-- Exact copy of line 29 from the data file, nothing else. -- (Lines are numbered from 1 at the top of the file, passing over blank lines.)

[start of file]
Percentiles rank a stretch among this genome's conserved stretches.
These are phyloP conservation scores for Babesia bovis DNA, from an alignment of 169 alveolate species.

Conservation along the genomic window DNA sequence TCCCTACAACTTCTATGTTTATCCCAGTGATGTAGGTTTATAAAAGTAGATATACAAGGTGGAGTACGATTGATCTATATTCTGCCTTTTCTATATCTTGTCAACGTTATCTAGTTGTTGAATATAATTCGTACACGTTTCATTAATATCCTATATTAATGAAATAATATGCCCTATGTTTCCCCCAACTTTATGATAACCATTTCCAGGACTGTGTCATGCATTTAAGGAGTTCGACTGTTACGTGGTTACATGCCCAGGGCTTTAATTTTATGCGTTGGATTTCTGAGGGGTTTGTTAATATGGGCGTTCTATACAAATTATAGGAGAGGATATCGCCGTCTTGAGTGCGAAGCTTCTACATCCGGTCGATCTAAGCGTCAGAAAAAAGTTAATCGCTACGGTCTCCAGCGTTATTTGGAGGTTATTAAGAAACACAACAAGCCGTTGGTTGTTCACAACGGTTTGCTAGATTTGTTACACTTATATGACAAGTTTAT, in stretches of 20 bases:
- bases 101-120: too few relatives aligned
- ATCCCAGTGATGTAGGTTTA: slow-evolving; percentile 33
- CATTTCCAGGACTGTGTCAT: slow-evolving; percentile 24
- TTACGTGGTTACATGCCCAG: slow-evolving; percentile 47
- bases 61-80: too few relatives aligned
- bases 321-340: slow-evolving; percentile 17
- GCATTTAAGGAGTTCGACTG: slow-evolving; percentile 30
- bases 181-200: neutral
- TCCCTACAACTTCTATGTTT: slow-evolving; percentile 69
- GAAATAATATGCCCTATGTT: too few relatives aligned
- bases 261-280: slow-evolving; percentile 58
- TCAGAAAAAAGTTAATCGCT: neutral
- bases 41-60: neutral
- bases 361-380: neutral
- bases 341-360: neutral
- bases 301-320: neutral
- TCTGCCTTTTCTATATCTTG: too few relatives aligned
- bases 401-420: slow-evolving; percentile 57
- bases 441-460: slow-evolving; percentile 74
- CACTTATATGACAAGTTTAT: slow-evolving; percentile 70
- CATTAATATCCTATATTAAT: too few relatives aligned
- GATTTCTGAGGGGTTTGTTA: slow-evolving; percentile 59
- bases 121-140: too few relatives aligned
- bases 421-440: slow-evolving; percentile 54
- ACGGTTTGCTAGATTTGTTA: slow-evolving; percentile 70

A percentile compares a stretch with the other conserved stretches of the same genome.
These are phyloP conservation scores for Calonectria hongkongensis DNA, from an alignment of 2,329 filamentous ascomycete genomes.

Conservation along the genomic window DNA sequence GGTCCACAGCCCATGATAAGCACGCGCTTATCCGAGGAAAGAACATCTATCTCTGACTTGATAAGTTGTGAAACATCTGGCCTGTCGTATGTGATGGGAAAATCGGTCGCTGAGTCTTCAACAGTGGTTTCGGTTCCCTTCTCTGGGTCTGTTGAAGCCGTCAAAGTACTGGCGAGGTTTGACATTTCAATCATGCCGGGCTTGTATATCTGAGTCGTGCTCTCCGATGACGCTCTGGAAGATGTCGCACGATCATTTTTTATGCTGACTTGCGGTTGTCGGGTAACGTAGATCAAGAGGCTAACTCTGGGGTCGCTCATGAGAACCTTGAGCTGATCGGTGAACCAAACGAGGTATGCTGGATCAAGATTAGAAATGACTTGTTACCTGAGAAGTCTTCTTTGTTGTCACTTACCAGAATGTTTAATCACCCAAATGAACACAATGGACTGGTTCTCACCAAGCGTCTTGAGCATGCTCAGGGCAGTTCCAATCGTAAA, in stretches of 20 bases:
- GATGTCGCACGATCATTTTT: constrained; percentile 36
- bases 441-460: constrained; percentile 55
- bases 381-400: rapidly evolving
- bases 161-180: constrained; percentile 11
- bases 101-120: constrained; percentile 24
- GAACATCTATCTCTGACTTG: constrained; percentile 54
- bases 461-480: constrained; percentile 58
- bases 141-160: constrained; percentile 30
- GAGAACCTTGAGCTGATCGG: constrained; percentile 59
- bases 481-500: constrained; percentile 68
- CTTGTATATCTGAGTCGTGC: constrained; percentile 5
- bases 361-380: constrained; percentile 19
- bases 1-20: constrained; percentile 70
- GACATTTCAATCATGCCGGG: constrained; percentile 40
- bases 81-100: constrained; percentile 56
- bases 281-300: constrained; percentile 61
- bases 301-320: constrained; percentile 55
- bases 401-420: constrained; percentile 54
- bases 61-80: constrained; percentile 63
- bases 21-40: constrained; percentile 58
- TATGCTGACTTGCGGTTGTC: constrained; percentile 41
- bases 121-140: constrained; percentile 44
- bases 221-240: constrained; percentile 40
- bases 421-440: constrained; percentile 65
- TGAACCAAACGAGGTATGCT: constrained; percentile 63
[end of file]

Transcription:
A percentile compares a stretch with the other conserved stretches of the same genome.